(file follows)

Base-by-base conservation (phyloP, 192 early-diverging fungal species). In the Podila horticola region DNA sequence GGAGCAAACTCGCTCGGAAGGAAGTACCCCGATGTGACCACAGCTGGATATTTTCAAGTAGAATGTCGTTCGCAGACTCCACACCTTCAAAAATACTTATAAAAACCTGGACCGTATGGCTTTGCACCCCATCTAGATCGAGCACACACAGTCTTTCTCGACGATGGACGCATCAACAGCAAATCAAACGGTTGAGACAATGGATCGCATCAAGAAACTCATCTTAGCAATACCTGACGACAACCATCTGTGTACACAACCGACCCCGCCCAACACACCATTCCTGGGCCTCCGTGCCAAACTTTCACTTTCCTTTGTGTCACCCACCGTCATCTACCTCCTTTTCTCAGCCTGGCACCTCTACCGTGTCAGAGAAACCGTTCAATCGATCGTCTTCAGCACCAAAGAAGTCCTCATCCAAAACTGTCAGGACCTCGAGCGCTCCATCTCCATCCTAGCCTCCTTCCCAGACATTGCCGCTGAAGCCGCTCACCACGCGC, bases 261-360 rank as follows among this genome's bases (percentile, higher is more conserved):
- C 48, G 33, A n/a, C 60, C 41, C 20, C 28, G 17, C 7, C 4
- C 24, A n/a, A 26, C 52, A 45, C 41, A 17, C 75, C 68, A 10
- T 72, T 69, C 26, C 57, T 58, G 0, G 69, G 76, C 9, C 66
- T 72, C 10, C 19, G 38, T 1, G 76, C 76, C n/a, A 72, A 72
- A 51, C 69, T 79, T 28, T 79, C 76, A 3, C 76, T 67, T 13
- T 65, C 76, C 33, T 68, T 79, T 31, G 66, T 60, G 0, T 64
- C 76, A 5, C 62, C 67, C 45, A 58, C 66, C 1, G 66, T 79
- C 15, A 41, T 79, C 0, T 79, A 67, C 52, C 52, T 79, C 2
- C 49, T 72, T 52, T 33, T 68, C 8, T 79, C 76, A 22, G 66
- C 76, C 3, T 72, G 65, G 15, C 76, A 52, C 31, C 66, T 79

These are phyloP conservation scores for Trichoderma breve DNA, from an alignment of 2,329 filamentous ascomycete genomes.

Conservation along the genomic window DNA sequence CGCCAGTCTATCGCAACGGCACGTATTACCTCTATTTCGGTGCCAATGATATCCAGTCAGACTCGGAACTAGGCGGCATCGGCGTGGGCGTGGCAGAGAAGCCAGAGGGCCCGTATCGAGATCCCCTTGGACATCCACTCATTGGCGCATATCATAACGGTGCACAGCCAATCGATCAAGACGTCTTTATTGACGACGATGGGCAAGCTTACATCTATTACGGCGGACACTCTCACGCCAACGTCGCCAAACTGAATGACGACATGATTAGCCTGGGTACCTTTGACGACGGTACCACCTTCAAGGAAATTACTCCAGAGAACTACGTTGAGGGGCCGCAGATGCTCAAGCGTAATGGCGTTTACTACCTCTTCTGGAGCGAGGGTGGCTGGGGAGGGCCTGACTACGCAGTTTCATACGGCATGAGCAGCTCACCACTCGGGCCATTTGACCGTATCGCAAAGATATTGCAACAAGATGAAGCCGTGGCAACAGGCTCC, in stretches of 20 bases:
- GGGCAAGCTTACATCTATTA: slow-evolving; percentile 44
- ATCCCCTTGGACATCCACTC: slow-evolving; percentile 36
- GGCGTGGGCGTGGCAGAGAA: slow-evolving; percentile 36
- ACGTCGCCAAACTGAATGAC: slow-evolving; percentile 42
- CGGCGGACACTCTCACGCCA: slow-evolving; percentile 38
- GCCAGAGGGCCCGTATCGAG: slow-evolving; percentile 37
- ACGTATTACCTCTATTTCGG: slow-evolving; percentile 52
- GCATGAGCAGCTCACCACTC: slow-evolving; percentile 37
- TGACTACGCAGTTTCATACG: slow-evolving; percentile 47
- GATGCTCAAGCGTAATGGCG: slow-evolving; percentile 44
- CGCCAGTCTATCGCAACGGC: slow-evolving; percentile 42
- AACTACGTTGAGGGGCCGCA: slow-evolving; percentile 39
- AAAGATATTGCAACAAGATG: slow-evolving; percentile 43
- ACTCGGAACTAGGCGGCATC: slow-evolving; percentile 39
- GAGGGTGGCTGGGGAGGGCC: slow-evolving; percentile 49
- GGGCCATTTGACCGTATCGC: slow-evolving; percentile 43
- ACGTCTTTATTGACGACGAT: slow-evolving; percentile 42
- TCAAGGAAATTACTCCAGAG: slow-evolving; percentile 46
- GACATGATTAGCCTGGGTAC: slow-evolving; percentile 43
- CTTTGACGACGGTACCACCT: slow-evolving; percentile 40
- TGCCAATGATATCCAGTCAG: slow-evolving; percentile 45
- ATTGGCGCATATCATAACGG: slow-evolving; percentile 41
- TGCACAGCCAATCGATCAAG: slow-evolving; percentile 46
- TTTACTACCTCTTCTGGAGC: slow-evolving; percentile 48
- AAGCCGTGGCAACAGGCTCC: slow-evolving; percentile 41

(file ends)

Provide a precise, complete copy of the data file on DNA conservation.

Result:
Base-by-base conservation (phyloP, 192 early-diverging fungal species). In the Podila horticola region DNA sequence GGAGCAAACTCGCTCGGAAGGAAGTACCCCGATGTGACCACAGCTGGATATTTTCAAGTAGAATGTCGTTCGCAGACTCCACACCTTCAAAAATACTTATAAAAACCTGGACCGTATGGCTTTGCACCCCATCTAGATCGAGCACACACAGTCTTTCTCGACGATGGACGCATCAACAGCAAATCAAACGGTTGAGACAATGGATCGCATCAAGAAACTCATCTTAGCAATACCTGACGACAACCATCTGTGTACACAACCGACCCCGCCCAACACACCATTCCTGGGCCTCCGTGCCAAACTTTCACTTTCCTTTGTGTCACCCACCGTCATCTACCTCCTTTTCTCAGCCTGGCACCTCTACCGTGTCAGAGAAACCGTTCAATCGATCGTCTTCAGCACCAAAGAAGTCCTCATCCAAAACTGTCAGGACCTCGAGCGCTCCATCTCCATCCTAGCCTCCTTCCCAGACATTGCCGCTGAAGCCGCTCACCACGCGC, bases 261-360 rank as follows among this genome's bases (percentile, higher is more conserved):
- C 48, G 33, A n/a, C 60, C 41, C 20, C 28, G 17, C 7, C 4
- C 24, A n/a, A 26, C 52, A 45, C 41, A 17, C 75, C 68, A 10
- T 72, T 69, C 26, C 57, T 58, G 0, G 69, G 76, C 9, C 66
- T 72, C 10, C 19, G 38, T 1, G 76, C 76, C n/a, A 72, A 72
- A 51, C 69, T 79, T 28, T 79, C 76, A 3, C 76, T 67, T 13
- T 65, C 76, C 33, T 68, T 79, T 31, G 66, T 60, G 0, T 64
- C 76, A 5, C 62, C 67, C 45, A 58, C 66, C 1, G 66, T 79
- C 15, A 41, T 79, C 0, T 79, A 67, C 52, C 52, T 79, C 2
- C 49, T 72, T 52, T 33, T 68, C 8, T 79, C 76, A 22, G 66
- C 76, C 3, T 72, G 65, G 15, C 76, A 52, C 31, C 66, T 79

These are phyloP conservation scores for Trichoderma breve DNA, from an alignment of 2,329 filamentous ascomycete genomes.

Conservation along the genomic window DNA sequence CGCCAGTCTATCGCAACGGCACGTATTACCTCTATTTCGGTGCCAATGATATCCAGTCAGACTCGGAACTAGGCGGCATCGGCGTGGGCGTGGCAGAGAAGCCAGAGGGCCCGTATCGAGATCCCCTTGGACATCCACTCATTGGCGCATATCATAACGGTGCACAGCCAATCGATCAAGACGTCTTTATTGACGACGATGGGCAAGCTTACATCTATTACGGCGGACACTCTCACGCCAACGTCGCCAAACTGAATGACGACATGATTAGCCTGGGTACCTTTGACGACGGTACCACCTTCAAGGAAATTACTCCAGAGAACTACGTTGAGGGGCCGCAGATGCTCAAGCGTAATGGCGTTTACTACCTCTTCTGGAGCGAGGGTGGCTGGGGAGGGCCTGACTACGCAGTTTCATACGGCATGAGCAGCTCACCACTCGGGCCATTTGACCGTATCGCAAAGATATTGCAACAAGATGAAGCCGTGGCAACAGGCTCC, in stretches of 20 bases:
- GGGCAAGCTTACATCTATTA: slow-evolving; percentile 44
- ATCCCCTTGGACATCCACTC: slow-evolving; percentile 36
- GGCGTGGGCGTGGCAGAGAA: slow-evolving; percentile 36
- ACGTCGCCAAACTGAATGAC: slow-evolving; percentile 42
- CGGCGGACACTCTCACGCCA: slow-evolving; percentile 38
- GCCAGAGGGCCCGTATCGAG: slow-evolving; percentile 37
- ACGTATTACCTCTATTTCGG: slow-evolving; percentile 52
- GCATGAGCAGCTCACCACTC: slow-evolving; percentile 37
- TGACTACGCAGTTTCATACG: slow-evolving; percentile 47
- GATGCTCAAGCGTAATGGCG: slow-evolving; percentile 44
- CGCCAGTCTATCGCAACGGC: slow-evolving; percentile 42
- AACTACGTTGAGGGGCCGCA: slow-evolving; percentile 39
- AAAGATATTGCAACAAGATG: slow-evolving; percentile 43
- ACTCGGAACTAGGCGGCATC: slow-evolving; percentile 39
- GAGGGTGGCTGGGGAGGGCC: slow-evolving; percentile 49
- GGGCCATTTGACCGTATCGC: slow-evolving; percentile 43
- ACGTCTTTATTGACGACGAT: slow-evolving; percentile 42
- TCAAGGAAATTACTCCAGAG: slow-evolving; percentile 46
- GACATGATTAGCCTGGGTAC: slow-evolving; percentile 43
- CTTTGACGACGGTACCACCT: slow-evolving; percentile 40
- TGCCAATGATATCCAGTCAG: slow-evolving; percentile 45
- ATTGGCGCATATCATAACGG: slow-evolving; percentile 41
- TGCACAGCCAATCGATCAAG: slow-evolving; percentile 46
- TTTACTACCTCTTCTGGAGC: slow-evolving; percentile 48
- AAGCCGTGGCAACAGGCTCC: slow-evolving; percentile 41